Overheard in the FreeZone

“Isn’t science fiction surely just science that hasn’t yet been developed, discovered and refined? Almost all of the technology we take for granted now has appeared in some form or another in sci-fi works before, and it’s definitely the case that sci-fi writers have been critical to introducing the ideas that inspire scientists to create amazing things. Some of the sci-fi writers were originally physicists, engineers and industrial chemists. Therefore, is it no surprise that the development of spirituality from being a series of myths and monsters into a systematised and evidence-based approach should have been made by a sci-fi writer? I would say it is because of, and not in spite of, that.”


Past is Prologue


1996: An excerpt posted from the tech dictionary this week, describing a disease invented by LRH. “METALOSIS, osis. Greek. action; process, condition abnormal or disease condition caused by . METAL, any of a large group of substances (as bronze steel) that typically show a characteristic luster, are good conductors of electricity and heat, are opaque,can be fused or are usually malleable and ductile. A psychosomatic condition caused by the the interaction of body electric flows and magnetic and other fields of metal. The effects take a long time to occur. Engrams are formed. METALOSIS RUNDOWN. The procedure used in expanded Dianetics to cure metalosis.”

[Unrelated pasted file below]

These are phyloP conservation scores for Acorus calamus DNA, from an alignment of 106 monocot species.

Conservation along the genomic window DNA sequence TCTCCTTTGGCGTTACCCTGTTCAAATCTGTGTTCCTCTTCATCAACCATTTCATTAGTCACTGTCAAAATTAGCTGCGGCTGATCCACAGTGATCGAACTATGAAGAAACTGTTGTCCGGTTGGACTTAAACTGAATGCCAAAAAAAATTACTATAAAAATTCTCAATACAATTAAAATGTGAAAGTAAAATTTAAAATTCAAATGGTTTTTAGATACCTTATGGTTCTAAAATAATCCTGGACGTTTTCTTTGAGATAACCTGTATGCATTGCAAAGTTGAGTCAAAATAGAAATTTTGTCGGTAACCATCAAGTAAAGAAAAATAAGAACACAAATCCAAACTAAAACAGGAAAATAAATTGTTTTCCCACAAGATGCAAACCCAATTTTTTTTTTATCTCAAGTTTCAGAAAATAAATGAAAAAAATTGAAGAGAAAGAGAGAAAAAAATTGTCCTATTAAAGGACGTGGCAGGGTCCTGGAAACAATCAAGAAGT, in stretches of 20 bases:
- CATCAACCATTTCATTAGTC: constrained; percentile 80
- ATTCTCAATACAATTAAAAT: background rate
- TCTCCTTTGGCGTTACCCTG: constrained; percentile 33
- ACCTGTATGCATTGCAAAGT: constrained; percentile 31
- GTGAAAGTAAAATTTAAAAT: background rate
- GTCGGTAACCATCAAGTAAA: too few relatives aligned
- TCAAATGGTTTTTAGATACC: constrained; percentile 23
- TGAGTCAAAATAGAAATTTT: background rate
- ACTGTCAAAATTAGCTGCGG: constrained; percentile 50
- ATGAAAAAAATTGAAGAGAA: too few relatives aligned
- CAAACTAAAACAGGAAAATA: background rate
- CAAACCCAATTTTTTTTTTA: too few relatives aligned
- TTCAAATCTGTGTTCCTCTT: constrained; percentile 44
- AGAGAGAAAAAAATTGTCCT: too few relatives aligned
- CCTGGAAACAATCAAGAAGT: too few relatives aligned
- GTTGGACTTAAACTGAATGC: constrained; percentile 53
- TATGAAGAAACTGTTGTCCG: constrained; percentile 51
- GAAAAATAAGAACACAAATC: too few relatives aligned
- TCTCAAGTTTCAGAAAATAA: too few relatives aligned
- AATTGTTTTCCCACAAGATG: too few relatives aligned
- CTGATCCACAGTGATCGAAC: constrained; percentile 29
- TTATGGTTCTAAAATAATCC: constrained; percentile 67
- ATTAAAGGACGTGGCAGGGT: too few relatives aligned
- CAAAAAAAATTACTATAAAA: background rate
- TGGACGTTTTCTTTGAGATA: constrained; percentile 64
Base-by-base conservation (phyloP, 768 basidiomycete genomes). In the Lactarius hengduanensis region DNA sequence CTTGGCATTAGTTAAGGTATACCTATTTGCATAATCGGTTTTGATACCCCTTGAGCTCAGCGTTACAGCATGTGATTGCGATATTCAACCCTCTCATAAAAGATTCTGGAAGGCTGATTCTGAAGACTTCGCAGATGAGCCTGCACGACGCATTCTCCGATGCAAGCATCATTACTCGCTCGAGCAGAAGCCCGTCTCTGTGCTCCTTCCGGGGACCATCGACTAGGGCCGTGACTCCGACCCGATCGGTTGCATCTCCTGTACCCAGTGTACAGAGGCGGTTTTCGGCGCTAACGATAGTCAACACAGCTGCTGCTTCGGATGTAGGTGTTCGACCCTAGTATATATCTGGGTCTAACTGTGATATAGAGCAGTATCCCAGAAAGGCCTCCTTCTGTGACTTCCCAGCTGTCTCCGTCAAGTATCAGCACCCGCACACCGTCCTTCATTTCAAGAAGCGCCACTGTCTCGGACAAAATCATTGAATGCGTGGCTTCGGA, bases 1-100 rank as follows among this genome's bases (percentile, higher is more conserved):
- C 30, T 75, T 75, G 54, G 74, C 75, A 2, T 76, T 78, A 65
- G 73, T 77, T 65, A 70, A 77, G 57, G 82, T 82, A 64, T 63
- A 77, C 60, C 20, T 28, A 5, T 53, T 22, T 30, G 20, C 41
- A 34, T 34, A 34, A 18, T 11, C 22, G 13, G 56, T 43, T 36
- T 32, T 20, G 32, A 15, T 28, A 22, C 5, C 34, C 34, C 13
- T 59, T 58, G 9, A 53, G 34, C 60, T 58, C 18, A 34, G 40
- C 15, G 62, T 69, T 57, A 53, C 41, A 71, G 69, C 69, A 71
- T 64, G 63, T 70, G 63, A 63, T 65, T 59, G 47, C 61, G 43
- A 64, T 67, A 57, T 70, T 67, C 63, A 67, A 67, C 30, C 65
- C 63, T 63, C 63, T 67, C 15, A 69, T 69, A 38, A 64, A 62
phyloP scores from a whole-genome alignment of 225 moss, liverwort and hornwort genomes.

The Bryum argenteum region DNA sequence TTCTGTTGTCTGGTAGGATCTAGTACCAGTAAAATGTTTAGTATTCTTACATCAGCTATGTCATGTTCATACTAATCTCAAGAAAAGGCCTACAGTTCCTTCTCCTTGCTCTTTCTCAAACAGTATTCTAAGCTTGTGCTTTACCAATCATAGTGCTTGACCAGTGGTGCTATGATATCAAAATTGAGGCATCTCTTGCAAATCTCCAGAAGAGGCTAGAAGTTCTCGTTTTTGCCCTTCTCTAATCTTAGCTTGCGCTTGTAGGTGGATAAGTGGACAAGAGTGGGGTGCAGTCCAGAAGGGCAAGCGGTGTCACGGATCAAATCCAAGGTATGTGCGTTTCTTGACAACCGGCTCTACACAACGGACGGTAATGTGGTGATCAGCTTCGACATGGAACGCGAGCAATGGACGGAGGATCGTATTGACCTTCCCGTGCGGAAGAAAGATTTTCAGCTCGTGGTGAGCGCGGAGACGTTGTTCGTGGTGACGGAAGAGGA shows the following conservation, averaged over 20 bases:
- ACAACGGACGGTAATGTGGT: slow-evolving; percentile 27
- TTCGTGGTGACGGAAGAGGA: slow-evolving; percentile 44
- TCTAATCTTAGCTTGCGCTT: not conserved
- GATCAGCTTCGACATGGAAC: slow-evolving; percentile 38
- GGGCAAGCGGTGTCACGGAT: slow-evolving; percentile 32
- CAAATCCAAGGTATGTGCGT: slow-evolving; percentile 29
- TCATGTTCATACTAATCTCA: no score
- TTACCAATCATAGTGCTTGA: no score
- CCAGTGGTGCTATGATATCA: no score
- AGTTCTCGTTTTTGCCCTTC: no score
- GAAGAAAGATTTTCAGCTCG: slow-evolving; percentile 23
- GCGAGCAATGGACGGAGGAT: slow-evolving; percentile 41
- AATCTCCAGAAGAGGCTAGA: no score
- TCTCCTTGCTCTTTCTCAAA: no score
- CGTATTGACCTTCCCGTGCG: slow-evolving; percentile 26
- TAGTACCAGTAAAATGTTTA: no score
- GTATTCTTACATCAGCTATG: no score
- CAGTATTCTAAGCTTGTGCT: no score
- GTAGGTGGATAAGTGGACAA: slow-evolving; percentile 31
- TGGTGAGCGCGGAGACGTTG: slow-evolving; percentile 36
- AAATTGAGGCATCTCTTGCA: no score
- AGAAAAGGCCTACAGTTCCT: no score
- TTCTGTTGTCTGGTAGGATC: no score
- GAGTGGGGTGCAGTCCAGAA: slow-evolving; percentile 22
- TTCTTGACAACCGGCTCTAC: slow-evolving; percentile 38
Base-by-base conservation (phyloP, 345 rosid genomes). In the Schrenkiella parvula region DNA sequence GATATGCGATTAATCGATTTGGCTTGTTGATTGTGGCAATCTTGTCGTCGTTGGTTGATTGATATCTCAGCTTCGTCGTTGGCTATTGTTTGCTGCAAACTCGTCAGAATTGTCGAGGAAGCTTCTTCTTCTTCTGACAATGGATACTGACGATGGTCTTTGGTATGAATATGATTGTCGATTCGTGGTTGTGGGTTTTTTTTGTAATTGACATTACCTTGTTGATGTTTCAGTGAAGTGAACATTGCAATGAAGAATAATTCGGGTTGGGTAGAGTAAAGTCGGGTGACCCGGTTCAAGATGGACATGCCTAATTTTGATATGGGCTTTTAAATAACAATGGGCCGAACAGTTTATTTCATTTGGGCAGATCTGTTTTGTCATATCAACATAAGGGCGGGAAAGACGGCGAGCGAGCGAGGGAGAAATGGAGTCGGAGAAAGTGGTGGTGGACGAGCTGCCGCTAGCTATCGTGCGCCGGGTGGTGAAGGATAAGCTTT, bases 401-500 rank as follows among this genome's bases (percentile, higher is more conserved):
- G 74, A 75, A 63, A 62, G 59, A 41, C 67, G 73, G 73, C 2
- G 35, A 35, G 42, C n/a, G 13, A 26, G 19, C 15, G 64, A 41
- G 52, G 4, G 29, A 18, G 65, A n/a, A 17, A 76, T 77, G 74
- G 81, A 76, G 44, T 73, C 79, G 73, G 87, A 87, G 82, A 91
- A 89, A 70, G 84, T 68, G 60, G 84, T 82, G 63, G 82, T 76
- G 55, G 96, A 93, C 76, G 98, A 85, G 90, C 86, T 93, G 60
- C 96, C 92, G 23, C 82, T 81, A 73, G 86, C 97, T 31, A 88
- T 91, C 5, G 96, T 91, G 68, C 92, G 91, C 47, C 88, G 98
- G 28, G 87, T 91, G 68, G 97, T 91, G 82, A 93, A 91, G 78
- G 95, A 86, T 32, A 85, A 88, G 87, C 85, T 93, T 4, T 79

Random Howdy

“I remember growing up in the 60’s, and this idea that all of our problems were due to suppressed subconscious desires or traumatic incidents we had ‘forgotten,’ and if some psych could make us remember we would be miraculously whole and normal again like Liz Taylor, was the concept that was being pushed on everyone. Hubbard just took the bullshit and ran with it.”


Full Court Press: What we’re watching at the Underground Bunker

Criminal prosecutions:
Danny Masterson charged for raping three women: Masterson arraigned Jan 20. Next conf to set prelim, March 24.
Jay and Jeff Spina, Medicare fraud: Jay’s sentencing delayed to April 13.
Hanan and Rizza Islam and other family members, Medi-Cal fraud: Trial scheduled for May 20 in Los Angeles